Jonny started searching and realized that he already has a backup program for Windows XP. Now, he asks, what are all these options and what should I do with them?
Backing up your data files is important, and for some people so is saving space. The backup program here is giving you the option to do both. What Microsoft’s calling a normal backup here is more often referred to by computer professionals as a full backup – it’s going to copy everything. It’s also going to mark those files as having been backed up. That mark is important, and is cleared any time that a file is changed. That way, if you want to save space on your next backup, you can choose incremental. An incremental backup only copies the files that have been changed.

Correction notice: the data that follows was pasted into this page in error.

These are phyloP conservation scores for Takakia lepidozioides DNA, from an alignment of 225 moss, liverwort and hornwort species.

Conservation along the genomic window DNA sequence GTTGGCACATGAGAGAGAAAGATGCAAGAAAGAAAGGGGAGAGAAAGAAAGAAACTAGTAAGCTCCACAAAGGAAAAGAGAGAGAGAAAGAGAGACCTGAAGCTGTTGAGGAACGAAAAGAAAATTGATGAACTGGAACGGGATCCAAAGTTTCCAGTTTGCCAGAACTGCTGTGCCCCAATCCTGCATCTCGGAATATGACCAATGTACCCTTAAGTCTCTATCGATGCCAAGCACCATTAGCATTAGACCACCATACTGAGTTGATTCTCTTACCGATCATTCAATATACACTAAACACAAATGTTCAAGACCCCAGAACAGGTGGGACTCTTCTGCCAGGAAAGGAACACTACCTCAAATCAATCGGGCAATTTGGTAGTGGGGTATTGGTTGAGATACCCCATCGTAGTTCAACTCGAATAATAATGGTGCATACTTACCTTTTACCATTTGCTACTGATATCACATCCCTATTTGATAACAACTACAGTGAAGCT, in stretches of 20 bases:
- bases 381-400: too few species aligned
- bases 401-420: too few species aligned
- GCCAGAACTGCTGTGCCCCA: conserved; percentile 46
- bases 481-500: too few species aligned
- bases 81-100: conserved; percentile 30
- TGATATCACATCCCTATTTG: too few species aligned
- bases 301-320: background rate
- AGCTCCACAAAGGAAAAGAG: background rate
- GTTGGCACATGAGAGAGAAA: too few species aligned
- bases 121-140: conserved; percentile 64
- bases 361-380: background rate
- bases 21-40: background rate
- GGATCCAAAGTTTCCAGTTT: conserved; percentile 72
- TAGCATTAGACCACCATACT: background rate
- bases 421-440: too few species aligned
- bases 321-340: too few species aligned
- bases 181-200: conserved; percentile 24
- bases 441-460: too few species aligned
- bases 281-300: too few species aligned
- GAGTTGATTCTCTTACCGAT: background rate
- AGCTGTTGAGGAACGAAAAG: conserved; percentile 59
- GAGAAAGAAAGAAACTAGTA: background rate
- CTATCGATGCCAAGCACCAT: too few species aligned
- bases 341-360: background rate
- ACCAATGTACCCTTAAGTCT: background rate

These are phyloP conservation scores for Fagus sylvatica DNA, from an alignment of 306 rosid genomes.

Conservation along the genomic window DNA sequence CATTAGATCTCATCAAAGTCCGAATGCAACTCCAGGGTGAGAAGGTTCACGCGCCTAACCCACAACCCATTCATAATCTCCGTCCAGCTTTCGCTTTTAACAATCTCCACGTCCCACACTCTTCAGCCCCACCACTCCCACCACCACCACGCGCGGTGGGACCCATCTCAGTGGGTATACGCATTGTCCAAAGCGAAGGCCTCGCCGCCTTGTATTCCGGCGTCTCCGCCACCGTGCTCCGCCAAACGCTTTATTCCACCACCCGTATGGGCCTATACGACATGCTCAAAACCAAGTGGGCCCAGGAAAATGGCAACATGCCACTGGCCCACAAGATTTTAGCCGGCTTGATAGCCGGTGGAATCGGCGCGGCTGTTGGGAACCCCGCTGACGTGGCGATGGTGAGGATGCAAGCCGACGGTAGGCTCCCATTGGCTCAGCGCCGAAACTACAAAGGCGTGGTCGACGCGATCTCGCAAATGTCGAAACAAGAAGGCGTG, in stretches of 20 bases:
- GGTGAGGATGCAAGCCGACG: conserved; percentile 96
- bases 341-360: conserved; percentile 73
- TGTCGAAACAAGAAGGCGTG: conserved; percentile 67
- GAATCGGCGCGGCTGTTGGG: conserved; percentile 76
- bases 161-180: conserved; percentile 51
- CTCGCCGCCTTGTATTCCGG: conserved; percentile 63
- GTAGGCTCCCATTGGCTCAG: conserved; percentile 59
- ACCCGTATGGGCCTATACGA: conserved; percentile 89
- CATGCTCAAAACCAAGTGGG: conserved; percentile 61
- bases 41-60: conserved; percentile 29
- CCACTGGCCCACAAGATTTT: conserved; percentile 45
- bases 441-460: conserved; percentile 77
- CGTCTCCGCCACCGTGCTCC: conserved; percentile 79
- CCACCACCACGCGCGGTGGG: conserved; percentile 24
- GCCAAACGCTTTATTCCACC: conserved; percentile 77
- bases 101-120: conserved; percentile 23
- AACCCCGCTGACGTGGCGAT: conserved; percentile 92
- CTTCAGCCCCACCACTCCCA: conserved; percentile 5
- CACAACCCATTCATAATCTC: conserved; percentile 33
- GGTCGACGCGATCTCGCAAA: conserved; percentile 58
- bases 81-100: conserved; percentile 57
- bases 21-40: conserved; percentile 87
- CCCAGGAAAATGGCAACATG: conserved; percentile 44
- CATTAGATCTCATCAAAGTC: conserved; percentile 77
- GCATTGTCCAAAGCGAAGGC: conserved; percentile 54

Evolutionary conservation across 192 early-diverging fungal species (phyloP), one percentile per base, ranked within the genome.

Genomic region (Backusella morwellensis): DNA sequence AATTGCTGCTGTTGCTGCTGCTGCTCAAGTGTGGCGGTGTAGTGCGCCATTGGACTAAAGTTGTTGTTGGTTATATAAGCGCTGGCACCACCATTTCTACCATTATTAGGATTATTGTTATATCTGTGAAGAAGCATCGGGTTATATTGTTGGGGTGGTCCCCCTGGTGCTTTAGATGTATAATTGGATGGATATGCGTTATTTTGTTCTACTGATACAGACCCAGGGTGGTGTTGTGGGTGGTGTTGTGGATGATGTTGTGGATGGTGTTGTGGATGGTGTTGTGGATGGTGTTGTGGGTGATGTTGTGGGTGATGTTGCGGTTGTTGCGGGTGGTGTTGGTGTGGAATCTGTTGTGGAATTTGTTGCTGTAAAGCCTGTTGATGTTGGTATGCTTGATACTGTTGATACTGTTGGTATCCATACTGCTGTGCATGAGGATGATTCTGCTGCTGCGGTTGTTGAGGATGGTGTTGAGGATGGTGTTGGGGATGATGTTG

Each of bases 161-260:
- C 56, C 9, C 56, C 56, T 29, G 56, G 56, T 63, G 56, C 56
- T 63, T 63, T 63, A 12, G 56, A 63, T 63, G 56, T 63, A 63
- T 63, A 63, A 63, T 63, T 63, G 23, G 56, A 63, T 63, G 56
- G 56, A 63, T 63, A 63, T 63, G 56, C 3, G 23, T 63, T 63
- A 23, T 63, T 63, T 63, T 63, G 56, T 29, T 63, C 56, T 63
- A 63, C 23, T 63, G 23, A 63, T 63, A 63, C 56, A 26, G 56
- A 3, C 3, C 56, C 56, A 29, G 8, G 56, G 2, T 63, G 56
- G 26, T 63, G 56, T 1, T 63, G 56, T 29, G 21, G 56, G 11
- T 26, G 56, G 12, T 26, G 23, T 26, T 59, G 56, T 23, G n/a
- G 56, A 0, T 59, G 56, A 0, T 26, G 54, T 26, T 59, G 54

A standard strategy for backup, then, is to perform a full backup once each month and an incremental each week, onto different media. That way, if you need to restore, you start with the full back and then add on each of the remaining weeks. Of course, you’d be best served by having two complete sets of media and alternating them: Month1 full, Month1 Week2 incremental, Month1 Week3 incremental, Month1 Week4 incremental, then Month2 full, Month2 Week2 incremental, Month2 Week3 incremental, Month2 Week4 incremental. Then start the cycle all over again. That way you’ve always got a complete set, though perhaps a little old, in the drawer. And if you’re especially careful, the drawer is in a different location just in case.
Backup gives you two other options as well, not used by as many people but good for the making extra copies. A copy backs up everything, but doesn’t mark them as having been backed up. Differential just copies the changed files, as incremental does, but doesn’t mark them.
So, XP users, you’ve got a backup program and it gives you plenty of options. Now it’s up to you to keep your data safe. Next week we’ll talk about what data you’ll want not to forget.